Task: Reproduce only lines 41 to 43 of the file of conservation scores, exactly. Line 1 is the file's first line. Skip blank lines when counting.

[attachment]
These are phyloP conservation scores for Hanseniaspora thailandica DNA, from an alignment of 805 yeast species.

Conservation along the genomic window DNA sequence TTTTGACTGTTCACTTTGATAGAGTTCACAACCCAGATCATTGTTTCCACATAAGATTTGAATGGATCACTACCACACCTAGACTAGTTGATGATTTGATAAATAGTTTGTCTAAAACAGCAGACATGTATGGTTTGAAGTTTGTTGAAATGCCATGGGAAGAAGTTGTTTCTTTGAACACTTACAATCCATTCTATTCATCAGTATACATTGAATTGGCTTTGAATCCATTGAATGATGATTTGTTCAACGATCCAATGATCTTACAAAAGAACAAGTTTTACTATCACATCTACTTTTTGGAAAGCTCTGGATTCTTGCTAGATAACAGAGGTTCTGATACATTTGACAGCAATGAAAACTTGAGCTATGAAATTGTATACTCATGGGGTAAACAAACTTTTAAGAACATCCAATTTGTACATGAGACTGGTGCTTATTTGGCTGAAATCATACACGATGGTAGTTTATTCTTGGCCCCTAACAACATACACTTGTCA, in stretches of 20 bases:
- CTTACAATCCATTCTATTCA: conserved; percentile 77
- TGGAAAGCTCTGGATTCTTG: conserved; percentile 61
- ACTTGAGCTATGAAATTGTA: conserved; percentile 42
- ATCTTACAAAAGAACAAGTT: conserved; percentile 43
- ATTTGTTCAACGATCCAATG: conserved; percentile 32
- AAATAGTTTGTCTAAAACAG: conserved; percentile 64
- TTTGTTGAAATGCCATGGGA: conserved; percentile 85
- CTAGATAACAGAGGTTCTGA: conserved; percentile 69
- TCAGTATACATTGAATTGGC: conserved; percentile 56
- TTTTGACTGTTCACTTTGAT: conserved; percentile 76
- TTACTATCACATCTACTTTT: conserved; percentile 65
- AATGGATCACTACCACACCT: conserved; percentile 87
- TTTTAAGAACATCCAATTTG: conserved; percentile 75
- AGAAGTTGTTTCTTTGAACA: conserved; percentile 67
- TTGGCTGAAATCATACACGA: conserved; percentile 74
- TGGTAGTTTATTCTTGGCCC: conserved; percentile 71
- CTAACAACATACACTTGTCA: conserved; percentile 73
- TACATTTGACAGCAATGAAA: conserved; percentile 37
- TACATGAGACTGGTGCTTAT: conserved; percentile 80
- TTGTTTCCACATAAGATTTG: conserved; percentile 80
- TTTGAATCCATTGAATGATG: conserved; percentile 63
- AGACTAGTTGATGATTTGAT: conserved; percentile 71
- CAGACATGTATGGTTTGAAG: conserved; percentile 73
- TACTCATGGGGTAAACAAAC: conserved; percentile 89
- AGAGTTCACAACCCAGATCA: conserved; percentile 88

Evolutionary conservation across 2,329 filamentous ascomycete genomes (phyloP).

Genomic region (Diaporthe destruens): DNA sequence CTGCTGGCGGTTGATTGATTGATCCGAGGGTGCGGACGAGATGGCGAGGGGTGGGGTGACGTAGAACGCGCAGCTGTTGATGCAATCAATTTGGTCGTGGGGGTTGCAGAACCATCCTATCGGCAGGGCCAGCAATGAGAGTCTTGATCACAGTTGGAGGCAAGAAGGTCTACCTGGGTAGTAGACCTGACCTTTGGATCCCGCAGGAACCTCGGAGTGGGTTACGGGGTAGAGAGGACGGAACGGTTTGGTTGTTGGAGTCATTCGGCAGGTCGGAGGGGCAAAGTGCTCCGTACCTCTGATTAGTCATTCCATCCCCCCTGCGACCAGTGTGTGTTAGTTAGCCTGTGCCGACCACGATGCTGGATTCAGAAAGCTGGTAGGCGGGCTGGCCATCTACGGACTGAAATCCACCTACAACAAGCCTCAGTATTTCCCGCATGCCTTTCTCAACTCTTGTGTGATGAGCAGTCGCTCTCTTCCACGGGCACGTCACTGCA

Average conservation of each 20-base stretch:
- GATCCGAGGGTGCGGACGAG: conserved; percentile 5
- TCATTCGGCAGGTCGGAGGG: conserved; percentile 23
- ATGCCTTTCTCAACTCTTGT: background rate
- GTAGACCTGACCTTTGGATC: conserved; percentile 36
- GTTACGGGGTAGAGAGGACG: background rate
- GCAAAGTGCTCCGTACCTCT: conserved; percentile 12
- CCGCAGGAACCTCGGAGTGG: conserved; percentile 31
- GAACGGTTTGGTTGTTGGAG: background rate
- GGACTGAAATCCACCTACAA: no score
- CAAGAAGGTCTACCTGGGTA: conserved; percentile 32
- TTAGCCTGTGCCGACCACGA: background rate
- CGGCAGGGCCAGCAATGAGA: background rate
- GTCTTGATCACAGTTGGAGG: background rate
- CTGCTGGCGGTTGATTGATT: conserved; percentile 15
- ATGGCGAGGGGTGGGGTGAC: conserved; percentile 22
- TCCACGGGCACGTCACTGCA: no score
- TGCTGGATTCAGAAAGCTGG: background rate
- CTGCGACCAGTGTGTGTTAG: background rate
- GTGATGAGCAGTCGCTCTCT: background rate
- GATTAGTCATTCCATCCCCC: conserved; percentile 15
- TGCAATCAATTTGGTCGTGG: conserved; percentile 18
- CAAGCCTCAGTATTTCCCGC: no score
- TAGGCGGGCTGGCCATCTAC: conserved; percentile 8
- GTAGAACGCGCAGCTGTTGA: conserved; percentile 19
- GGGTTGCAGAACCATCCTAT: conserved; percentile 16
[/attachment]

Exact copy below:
- TTAGCCTGTGCCGACCACGA: background rate
- CGGCAGGGCCAGCAATGAGA: background rate
- GTCTTGATCACAGTTGGAGG: background rate